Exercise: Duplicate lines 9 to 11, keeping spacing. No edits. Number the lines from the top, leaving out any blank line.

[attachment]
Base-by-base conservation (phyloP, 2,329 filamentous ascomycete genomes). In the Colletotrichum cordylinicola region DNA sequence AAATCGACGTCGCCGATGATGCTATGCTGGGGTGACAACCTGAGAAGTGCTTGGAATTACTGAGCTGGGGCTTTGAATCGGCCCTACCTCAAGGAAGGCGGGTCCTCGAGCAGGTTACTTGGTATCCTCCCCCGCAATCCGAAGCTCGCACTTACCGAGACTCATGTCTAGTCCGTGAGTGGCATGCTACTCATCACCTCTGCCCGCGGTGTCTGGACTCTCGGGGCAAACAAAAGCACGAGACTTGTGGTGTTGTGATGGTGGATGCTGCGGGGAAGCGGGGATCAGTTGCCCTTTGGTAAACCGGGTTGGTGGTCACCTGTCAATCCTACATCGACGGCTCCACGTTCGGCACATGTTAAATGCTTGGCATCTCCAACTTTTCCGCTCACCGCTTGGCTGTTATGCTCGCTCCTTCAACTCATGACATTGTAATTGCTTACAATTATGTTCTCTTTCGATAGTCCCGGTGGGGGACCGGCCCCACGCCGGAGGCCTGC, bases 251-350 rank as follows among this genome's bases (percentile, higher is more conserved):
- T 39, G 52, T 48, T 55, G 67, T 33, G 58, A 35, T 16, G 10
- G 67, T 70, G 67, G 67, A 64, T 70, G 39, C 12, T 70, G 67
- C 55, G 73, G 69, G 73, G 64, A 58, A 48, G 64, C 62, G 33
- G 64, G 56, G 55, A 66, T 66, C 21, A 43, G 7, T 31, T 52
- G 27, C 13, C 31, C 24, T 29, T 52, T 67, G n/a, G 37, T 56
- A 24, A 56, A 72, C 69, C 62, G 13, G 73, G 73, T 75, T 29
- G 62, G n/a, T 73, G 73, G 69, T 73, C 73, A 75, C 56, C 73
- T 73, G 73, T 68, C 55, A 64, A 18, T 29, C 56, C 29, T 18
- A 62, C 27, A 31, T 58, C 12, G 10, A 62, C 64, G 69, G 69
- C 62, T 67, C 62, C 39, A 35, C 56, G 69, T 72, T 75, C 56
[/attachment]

- T 73, G 73, T 68, C 55, A 64, A 18, T 29, C 56, C 29, T 18
- A 62, C 27, A 31, T 58, C 12, G 10, A 62, C 64, G 69, G 69
- C 62, T 67, C 62, C 39, A 35, C 56, G 69, T 72, T 75, C 56